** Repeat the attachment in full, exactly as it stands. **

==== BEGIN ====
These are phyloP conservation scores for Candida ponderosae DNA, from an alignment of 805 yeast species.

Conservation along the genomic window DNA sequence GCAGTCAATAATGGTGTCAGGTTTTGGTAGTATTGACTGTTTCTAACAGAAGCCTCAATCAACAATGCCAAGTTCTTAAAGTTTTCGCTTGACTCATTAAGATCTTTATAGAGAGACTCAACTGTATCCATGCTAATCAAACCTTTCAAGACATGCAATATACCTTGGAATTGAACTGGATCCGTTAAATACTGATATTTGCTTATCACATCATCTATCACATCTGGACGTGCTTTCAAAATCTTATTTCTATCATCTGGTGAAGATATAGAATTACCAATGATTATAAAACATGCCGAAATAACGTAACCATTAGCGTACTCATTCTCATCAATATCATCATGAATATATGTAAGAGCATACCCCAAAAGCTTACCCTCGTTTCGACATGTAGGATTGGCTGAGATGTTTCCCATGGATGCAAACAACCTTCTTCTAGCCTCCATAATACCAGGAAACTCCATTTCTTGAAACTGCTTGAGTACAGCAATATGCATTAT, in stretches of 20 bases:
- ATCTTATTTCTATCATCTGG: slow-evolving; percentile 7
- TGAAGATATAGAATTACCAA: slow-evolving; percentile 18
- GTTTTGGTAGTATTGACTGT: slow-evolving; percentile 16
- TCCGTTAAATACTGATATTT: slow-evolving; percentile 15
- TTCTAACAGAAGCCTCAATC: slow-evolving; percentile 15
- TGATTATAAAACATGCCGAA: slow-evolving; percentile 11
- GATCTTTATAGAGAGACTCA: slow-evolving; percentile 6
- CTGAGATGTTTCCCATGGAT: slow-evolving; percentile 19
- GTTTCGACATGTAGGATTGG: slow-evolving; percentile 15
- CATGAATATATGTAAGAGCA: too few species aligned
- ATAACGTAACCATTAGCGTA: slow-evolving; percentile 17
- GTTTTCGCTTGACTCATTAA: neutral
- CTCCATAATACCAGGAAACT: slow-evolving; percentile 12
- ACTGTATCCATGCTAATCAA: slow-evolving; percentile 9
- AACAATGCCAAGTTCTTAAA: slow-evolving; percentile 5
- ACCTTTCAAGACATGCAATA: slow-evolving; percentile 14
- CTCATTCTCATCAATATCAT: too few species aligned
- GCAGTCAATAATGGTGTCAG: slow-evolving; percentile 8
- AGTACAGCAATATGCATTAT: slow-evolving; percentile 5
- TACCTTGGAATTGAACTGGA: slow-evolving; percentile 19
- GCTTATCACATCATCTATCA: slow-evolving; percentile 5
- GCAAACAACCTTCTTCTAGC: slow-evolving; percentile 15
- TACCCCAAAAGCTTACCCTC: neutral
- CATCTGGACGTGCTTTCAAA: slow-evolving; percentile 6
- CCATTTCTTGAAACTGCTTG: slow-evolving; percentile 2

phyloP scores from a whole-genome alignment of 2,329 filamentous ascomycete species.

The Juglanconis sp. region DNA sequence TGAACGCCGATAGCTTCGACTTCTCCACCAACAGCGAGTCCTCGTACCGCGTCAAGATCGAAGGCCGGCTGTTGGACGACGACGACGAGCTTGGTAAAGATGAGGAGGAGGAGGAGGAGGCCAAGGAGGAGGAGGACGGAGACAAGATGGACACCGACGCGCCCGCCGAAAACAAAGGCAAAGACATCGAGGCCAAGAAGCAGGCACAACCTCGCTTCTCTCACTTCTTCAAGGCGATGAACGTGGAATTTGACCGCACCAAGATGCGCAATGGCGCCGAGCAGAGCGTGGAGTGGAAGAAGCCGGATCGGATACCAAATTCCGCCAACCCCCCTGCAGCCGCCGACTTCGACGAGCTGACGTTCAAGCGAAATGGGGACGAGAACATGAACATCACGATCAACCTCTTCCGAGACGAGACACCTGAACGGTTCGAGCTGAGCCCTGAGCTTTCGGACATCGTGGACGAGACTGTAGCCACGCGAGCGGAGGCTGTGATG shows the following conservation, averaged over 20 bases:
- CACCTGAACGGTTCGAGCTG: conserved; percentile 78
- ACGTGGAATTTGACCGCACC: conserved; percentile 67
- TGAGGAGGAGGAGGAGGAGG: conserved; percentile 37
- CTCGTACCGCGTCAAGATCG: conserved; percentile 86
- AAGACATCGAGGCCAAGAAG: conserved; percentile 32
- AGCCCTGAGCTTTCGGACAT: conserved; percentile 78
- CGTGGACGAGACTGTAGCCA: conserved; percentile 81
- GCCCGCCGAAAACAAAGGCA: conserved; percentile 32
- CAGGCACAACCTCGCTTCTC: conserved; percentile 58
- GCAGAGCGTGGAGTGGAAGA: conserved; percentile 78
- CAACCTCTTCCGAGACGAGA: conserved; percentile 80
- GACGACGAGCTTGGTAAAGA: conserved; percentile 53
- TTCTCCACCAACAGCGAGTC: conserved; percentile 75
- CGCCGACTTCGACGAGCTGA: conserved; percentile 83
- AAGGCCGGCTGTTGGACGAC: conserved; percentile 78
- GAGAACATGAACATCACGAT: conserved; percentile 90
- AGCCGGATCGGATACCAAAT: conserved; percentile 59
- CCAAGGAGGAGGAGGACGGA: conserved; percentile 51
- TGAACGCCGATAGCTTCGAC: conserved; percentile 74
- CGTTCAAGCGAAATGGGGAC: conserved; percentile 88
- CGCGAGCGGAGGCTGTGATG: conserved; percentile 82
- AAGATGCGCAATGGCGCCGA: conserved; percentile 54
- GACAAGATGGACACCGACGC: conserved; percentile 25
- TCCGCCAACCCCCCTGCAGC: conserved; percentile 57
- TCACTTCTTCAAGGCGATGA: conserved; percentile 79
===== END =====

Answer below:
These are phyloP conservation scores for Candida ponderosae DNA, from an alignment of 805 yeast species.

Conservation along the genomic window DNA sequence GCAGTCAATAATGGTGTCAGGTTTTGGTAGTATTGACTGTTTCTAACAGAAGCCTCAATCAACAATGCCAAGTTCTTAAAGTTTTCGCTTGACTCATTAAGATCTTTATAGAGAGACTCAACTGTATCCATGCTAATCAAACCTTTCAAGACATGCAATATACCTTGGAATTGAACTGGATCCGTTAAATACTGATATTTGCTTATCACATCATCTATCACATCTGGACGTGCTTTCAAAATCTTATTTCTATCATCTGGTGAAGATATAGAATTACCAATGATTATAAAACATGCCGAAATAACGTAACCATTAGCGTACTCATTCTCATCAATATCATCATGAATATATGTAAGAGCATACCCCAAAAGCTTACCCTCGTTTCGACATGTAGGATTGGCTGAGATGTTTCCCATGGATGCAAACAACCTTCTTCTAGCCTCCATAATACCAGGAAACTCCATTTCTTGAAACTGCTTGAGTACAGCAATATGCATTAT, in stretches of 20 bases:
- ATCTTATTTCTATCATCTGG: slow-evolving; percentile 7
- TGAAGATATAGAATTACCAA: slow-evolving; percentile 18
- GTTTTGGTAGTATTGACTGT: slow-evolving; percentile 16
- TCCGTTAAATACTGATATTT: slow-evolving; percentile 15
- TTCTAACAGAAGCCTCAATC: slow-evolving; percentile 15
- TGATTATAAAACATGCCGAA: slow-evolving; percentile 11
- GATCTTTATAGAGAGACTCA: slow-evolving; percentile 6
- CTGAGATGTTTCCCATGGAT: slow-evolving; percentile 19
- GTTTCGACATGTAGGATTGG: slow-evolving; percentile 15
- CATGAATATATGTAAGAGCA: too few species aligned
- ATAACGTAACCATTAGCGTA: slow-evolving; percentile 17
- GTTTTCGCTTGACTCATTAA: neutral
- CTCCATAATACCAGGAAACT: slow-evolving; percentile 12
- ACTGTATCCATGCTAATCAA: slow-evolving; percentile 9
- AACAATGCCAAGTTCTTAAA: slow-evolving; percentile 5
- ACCTTTCAAGACATGCAATA: slow-evolving; percentile 14
- CTCATTCTCATCAATATCAT: too few species aligned
- GCAGTCAATAATGGTGTCAG: slow-evolving; percentile 8
- AGTACAGCAATATGCATTAT: slow-evolving; percentile 5
- TACCTTGGAATTGAACTGGA: slow-evolving; percentile 19
- GCTTATCACATCATCTATCA: slow-evolving; percentile 5
- GCAAACAACCTTCTTCTAGC: slow-evolving; percentile 15
- TACCCCAAAAGCTTACCCTC: neutral
- CATCTGGACGTGCTTTCAAA: slow-evolving; percentile 6
- CCATTTCTTGAAACTGCTTG: slow-evolving; percentile 2

phyloP scores from a whole-genome alignment of 2,329 filamentous ascomycete species.

The Juglanconis sp. region DNA sequence TGAACGCCGATAGCTTCGACTTCTCCACCAACAGCGAGTCCTCGTACCGCGTCAAGATCGAAGGCCGGCTGTTGGACGACGACGACGAGCTTGGTAAAGATGAGGAGGAGGAGGAGGAGGCCAAGGAGGAGGAGGACGGAGACAAGATGGACACCGACGCGCCCGCCGAAAACAAAGGCAAAGACATCGAGGCCAAGAAGCAGGCACAACCTCGCTTCTCTCACTTCTTCAAGGCGATGAACGTGGAATTTGACCGCACCAAGATGCGCAATGGCGCCGAGCAGAGCGTGGAGTGGAAGAAGCCGGATCGGATACCAAATTCCGCCAACCCCCCTGCAGCCGCCGACTTCGACGAGCTGACGTTCAAGCGAAATGGGGACGAGAACATGAACATCACGATCAACCTCTTCCGAGACGAGACACCTGAACGGTTCGAGCTGAGCCCTGAGCTTTCGGACATCGTGGACGAGACTGTAGCCACGCGAGCGGAGGCTGTGATG shows the following conservation, averaged over 20 bases:
- CACCTGAACGGTTCGAGCTG: conserved; percentile 78
- ACGTGGAATTTGACCGCACC: conserved; percentile 67
- TGAGGAGGAGGAGGAGGAGG: conserved; percentile 37
- CTCGTACCGCGTCAAGATCG: conserved; percentile 86
- AAGACATCGAGGCCAAGAAG: conserved; percentile 32
- AGCCCTGAGCTTTCGGACAT: conserved; percentile 78
- CGTGGACGAGACTGTAGCCA: conserved; percentile 81
- GCCCGCCGAAAACAAAGGCA: conserved; percentile 32
- CAGGCACAACCTCGCTTCTC: conserved; percentile 58
- GCAGAGCGTGGAGTGGAAGA: conserved; percentile 78
- CAACCTCTTCCGAGACGAGA: conserved; percentile 80
- GACGACGAGCTTGGTAAAGA: conserved; percentile 53
- TTCTCCACCAACAGCGAGTC: conserved; percentile 75
- CGCCGACTTCGACGAGCTGA: conserved; percentile 83
- AAGGCCGGCTGTTGGACGAC: conserved; percentile 78
- GAGAACATGAACATCACGAT: conserved; percentile 90
- AGCCGGATCGGATACCAAAT: conserved; percentile 59
- CCAAGGAGGAGGAGGACGGA: conserved; percentile 51
- TGAACGCCGATAGCTTCGAC: conserved; percentile 74
- CGTTCAAGCGAAATGGGGAC: conserved; percentile 88
- CGCGAGCGGAGGCTGTGATG: conserved; percentile 82
- AAGATGCGCAATGGCGCCGA: conserved; percentile 54
- GACAAGATGGACACCGACGC: conserved; percentile 25
- TCCGCCAACCCCCCTGCAGC: conserved; percentile 57
- TCACTTCTTCAAGGCGATGA: conserved; percentile 79